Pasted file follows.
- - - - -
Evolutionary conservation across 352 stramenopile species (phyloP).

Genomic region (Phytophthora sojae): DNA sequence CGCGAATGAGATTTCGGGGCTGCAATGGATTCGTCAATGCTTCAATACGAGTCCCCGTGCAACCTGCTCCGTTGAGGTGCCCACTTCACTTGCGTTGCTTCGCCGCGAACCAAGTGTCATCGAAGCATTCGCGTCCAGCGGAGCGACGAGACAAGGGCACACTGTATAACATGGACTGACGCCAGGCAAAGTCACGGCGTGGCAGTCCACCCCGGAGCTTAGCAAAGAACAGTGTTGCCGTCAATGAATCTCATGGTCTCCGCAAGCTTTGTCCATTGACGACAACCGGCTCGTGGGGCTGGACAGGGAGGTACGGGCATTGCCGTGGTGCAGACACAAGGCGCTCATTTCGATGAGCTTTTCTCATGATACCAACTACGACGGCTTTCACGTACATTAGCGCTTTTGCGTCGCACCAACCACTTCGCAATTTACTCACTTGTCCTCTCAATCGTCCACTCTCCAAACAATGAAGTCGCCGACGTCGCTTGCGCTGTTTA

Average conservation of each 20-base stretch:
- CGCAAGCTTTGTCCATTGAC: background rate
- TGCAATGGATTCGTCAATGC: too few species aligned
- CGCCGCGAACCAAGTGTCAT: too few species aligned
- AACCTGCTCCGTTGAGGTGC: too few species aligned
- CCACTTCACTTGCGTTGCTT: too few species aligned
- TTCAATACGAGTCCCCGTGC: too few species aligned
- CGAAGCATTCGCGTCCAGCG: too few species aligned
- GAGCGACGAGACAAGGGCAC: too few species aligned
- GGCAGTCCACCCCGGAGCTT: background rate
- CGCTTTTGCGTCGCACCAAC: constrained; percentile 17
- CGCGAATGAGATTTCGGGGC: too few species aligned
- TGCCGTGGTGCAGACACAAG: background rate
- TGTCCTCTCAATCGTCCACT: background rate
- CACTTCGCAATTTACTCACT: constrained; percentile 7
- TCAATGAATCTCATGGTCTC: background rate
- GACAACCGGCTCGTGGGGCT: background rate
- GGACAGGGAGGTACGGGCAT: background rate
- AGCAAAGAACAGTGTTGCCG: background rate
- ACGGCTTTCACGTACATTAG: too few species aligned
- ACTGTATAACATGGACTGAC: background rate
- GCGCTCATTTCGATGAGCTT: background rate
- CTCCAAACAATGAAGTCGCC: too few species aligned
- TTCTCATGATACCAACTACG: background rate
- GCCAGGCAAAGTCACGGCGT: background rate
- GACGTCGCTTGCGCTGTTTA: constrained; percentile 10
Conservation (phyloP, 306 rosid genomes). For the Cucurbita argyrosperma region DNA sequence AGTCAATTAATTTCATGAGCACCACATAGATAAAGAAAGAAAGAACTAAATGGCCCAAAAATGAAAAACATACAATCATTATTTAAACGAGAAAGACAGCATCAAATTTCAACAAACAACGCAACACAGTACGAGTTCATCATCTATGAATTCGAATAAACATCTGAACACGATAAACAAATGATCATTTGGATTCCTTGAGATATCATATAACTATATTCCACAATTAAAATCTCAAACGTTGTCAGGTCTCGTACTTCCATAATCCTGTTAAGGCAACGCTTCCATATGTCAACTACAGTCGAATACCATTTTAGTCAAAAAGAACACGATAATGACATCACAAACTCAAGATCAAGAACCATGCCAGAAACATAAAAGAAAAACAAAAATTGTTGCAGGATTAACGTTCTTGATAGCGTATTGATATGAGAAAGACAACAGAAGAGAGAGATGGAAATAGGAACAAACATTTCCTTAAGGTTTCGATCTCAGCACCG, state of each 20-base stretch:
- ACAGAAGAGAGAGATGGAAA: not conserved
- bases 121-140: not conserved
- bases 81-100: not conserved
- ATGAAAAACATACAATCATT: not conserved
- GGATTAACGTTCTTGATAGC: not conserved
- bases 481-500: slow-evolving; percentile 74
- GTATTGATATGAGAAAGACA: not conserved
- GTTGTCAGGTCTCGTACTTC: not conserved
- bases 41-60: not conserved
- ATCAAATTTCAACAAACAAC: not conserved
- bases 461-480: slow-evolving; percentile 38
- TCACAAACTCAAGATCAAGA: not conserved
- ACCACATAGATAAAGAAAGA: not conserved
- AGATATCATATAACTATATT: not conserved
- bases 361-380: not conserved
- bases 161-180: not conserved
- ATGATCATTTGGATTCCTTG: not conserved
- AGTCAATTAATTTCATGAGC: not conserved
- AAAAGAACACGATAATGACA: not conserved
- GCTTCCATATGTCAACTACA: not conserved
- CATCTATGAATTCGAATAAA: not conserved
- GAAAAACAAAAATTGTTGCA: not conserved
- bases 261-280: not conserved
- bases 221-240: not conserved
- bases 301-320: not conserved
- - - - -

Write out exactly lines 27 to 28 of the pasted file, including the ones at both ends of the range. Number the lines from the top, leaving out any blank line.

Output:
- GCCAGGCAAAGTCACGGCGT: background rate
- GACGTCGCTTGCGCTGTTTA: constrained; percentile 10